(A) Schematics of the pAAV9-CaMKIIα0.4-eGFP or pAAV9-CaMKIIα0.4-eIF4EBP2-HA vectors used to express eGFP or 4EBP2 in hippocampal excitatory neurons in mice. ITR, inverted terminal repeat. (B) Representative Western blots and quantitation of the ratio between phosphorylated 4EBP2 and total 4EBP2 in the hippocampus of mice injected with either the eGFP or the 4EBP2 vector. Abundance was normalized to GAPDH loading control. Data are means ± SD from six mice in each condition (**P < 0.005, t test). (C to E) Immunofluorescence for 4EBP2-HA (green), CaMKII (red), parvalbumin (Pvalb; red), or GFAP (red) in the CA3 region of the hippocampus from 4EBP2-HA–injected mice. Arrows indicate colocalization. Scale bar, 50 μm. Images represent four mice per condition (three to five images per mouse). (F) Representative Western blots and quantitation of hippocampal abundance of eIF4E after immunoprecipitation with eIF4G from eGFP- and 4EBP2-HA–injected mice that were either non–sleep-deprived or sleep-deprived. Control input blots for eIF4E and eIF4G are also shown. Data are means ± SEM of six mice per condition [sleep deprivation effect: F1,20 = 9.856, **P = 0.0052; virus effect: F1,20 = 16.53, ***P = 0.0006; interaction effect: F1,20 = 6.988, *P = 0.0156; two-way analysis of variance (ANOVA)]. (G) Representative Western blots and quantitation of proteins labeled with puromycin from hippocampi of non–sleep-deprived and sleep-deprived mice 3 weeks after being injected with eGFP or 4EBP2. Abundance was normalized to GAPDH loading control. Data are means ± SEM of six or eight mice in each condition [sleep deprivation effect: F1,22 = 1.585, P = 0.221; virus effect: F1,22 = 0.577, P = 0.456; interaction effect: F1,22 = 5.201, *P = 0.033; two-way ANOVA]. (H) Performance of mice expressing eGFP or 4EBP2 in a hippocampus-dependent object-place recognition task (schematic, top) when either sleep-deprived for 5 hours immediately after training or left undisturbed. Data are means ± SEM of six or seven mice in each condition. (eGFP, *P < 0.013; 4EBP2, P = 0.149; Wilcoxon rank-sum test). Dotted line indicates chance performance. All blots are representative of at least three independent assays. The number of mice analyzed is noted in each bar.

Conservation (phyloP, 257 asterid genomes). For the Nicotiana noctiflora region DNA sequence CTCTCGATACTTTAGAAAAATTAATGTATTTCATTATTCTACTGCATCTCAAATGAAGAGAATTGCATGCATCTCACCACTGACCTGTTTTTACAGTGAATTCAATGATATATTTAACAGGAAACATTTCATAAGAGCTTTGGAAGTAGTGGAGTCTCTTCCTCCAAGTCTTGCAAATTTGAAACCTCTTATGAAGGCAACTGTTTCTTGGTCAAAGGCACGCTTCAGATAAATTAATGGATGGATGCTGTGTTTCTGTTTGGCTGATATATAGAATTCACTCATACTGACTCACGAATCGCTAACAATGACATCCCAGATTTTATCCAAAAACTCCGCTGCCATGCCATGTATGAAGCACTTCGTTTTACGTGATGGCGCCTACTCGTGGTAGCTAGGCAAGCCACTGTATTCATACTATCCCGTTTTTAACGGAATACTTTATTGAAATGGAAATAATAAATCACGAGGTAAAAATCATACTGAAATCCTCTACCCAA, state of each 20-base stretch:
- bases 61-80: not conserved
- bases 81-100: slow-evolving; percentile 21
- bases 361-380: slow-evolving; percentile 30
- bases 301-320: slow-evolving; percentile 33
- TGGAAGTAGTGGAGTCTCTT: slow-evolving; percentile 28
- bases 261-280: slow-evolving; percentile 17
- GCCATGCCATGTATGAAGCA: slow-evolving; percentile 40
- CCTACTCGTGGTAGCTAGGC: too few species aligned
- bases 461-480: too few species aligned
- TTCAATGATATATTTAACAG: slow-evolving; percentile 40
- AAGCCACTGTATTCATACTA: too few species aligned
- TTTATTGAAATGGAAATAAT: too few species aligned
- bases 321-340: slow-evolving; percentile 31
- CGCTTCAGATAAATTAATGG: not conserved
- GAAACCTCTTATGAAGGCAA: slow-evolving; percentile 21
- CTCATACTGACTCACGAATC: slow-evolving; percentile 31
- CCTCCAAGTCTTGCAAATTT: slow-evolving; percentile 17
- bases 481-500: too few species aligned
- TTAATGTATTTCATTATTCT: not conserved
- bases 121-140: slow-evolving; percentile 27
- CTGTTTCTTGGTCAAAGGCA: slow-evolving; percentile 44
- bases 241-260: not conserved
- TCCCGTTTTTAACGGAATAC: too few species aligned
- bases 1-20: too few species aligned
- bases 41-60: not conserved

Supplementary Materials

  • www.sciencesignaling.org/cgi/content/full/9/425/ra41/DC1

    Fig. S1. Schematic showing the mechanism of attenuated translation in the hippocampus caused by sleep deprivation.

    Fig. S2. Control immunoblots of hippocampal extracts treated with rabbit IgG.

    Fig. S3. The abundance of phosphorylated TSC2 does not change after 5 hours of sleep deprivation.

    Fig. S4. Five hours of sleep deprivation reduces the abundance of phosphorylated 4EBP2, which rebounds after 2.5 hours of recovery sleep.

    Fig. S5. Abundance of phosphorylated eIF2α does not change after 5 hours of sleep deprivation.

  • Supplementary Materials for:

    Sleep deprivation impairs memory by attenuating mTORC1-dependent protein synthesis

    Jennifer C. Tudor, Emily J. Davis, Lucia Peixoto, Mathieu E. Wimmer, Erik van Tilborg, Alan J. Park, Shane G. Poplawski, Caroline W. Chung, Robbert Havekes, Jiayan Huang, Evelina Gatti, Philippe Pierre, Ted Abel*

    *Corresponding author. Email: abele{at}sas.upenn.edu

    This PDF file includes:

    • Fig. S1. Schematic showing the mechanism of attenuated translation in the hippocampus caused by sleep deprivation.
    • Fig. S2. Control immunoblots of hippocampal extracts treated with rabbit IgG.
    • Fig. S3. The abundance of phosphorylated TSC2 does not change after 5 hours of sleep deprivation.
    • Fig. S4. Five hours of sleep deprivation reduces the abundance of phosphorylated 4EBP2, which rebounds after 2.5 hours of recovery sleep.
    • Fig. S5. Abundance of phosphorylated eIF2α does not change after 5 hours of sleep deprivation.

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    Citation: J. C. Tudor, E. J. Davis, L. Peixoto, M. E. Wimmer, E. van Tilborg, A. J. Park, S. G. Poplawski, C. W. Chung, R. Havekes, J. Huang, E. Gatti, P. Pierre, T. Abel, Sleep deprivation impairs memory by attenuating mTORC1-dependent protein synthesis. Sci. Signal. 9, ra41 (2016).

    © 2016 American Association for the Advancement of Science